Book's Contents and Sample Pages









Bird & Cage- Recollection of British Raj Prison Days (An Old and Rare Book)

Item Code:
NAX449
Cover:
PAPERBACK
Edition:
1984
Language:
English
Size:
8.50 X 5.50 inch
Pages:
103
Other Details:
Weight of the Book: 0.14 Kg
Price:
$22.00   Shipping Free
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About The Author
SHRI SAILENDRA NATH BHATTACHARYYA was born on the New Year's Day, 1921. An M.A. in History from the University of Calcutta and an M.S. in Journalism from the University of Wisconsin, U.S.A., he was the recipient of the Adhar Chandra Mukherjee Gold Medal, University of Calcutta and the Fullbright and Smith Mundt Scholar-ships, U.S.A. His book Village on the March was selected for Afro-Asian Studies by George School, Buck County, Pennsylvania.

Shri Bhattacharyya started his career as sub-editor, Ananda Bazar Patrika and then worked as Assistant Information Officer, Ministry of Information, Director (Basic Literature), Ministry of Rural Construction and Manager (Public Relations), with IFFCO.

Much has been written and known about Mahatma Gandhi's non-violent struggle for India's Independence but not about the revolutionaries, who like the Sinn Feiners of Ireland and Nihilists of Russia, took recourse to the cult of bomb for hastening the process of liberation.

The present book, a recollection of prison days in British Raj, records the impressions of the author who, as teenager, was imprisoned for four long years without trial and who came in closer contact with terrorist leaders as well as ordinary convicts during his incarceration in Calcutta's Presidency jail.

The book narrates heroic deeds as well as humorous episodes - it is more a human study of prison characters, the known and the not-so-known, and of their moments of glory and of weakness.

Ultimately the atom bomb is dropped in Japan and the war ends dramatically. So does the long period of jail life and the bird comes out of the cage. Would he (the author) be the same again?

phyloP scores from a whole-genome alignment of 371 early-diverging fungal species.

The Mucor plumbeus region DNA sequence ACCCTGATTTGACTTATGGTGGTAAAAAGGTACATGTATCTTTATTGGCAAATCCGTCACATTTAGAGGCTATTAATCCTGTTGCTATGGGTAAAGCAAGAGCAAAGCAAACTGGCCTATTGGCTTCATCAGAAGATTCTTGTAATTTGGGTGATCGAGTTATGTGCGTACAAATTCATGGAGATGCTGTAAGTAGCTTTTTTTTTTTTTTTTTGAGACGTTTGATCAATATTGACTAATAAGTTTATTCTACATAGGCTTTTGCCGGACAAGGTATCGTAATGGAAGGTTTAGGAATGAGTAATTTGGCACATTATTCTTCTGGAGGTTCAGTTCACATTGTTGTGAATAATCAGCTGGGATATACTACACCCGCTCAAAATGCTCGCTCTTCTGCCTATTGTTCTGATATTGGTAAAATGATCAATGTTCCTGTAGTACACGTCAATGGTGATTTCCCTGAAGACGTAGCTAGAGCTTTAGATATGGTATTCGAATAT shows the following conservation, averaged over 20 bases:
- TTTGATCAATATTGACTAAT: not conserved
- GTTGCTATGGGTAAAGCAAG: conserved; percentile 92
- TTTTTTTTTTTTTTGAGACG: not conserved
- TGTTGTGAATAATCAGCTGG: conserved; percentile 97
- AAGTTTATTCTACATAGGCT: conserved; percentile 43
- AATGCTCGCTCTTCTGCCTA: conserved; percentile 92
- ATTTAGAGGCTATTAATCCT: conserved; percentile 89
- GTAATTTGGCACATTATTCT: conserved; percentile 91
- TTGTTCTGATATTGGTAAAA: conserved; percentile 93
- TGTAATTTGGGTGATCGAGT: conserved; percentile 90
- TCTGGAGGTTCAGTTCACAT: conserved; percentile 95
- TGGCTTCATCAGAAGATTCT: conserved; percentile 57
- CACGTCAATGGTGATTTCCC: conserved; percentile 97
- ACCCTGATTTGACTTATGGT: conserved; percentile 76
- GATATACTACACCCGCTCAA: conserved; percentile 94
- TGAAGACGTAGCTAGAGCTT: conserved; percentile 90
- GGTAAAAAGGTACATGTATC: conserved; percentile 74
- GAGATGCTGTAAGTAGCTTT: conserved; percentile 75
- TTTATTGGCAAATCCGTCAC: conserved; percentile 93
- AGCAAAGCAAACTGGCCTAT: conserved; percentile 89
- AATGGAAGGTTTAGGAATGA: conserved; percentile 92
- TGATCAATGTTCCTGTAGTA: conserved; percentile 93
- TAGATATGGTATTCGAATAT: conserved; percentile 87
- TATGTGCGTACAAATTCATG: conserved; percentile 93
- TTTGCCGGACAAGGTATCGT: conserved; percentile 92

Preface
In the following pages I attempted to record my impression, of a teenager, during the violent revolutionary movement of the thirties and early forties for India's independence. When put behind the bars for about four years at a stretch and without trial, I came in closer contact with revolutionary leaders, as also ordinary convicts put together in the Presidency Jail, Calcutta. The world knows about Gandhiji's non-violent struggle for country's freedom but not much of the activities of revolutionaries, who, like the Sinn Feiners of Ireland and Nihilists of Russia, took recourse to the cult of bomb for hastening the process of liberation. They had, nonetheless, profound respect in Gandhiji's leadership and were always in the forefront of any movement launched by him.

The book chronicles some of the heroic deeds of the past decades as also lighter episodes of those turbulent days. It is more in the nature of human study of the prison characters, the known and not so known freedom fighters, of their glorious moments and lapses.

Communism was slowly but steadily creeping in. Were the Britishers helping in turning revolutionaries into communists through the availability of communist literature in prison? I wonder. Ultimately, the atom bomb is dropped in Japan and the war ends dramatically. So does the long period of incarceration. The bird comes out of the cage but would he be the same.

I am grateful to Bharatiya Vidya Bhavan for accepting the manuscript for publication. My thanks are also due to my son, Sourish, who helped me with useful suggestions and to Thomas Koshy who faired copies of the manuscript.

Book's Contents and Sample Pages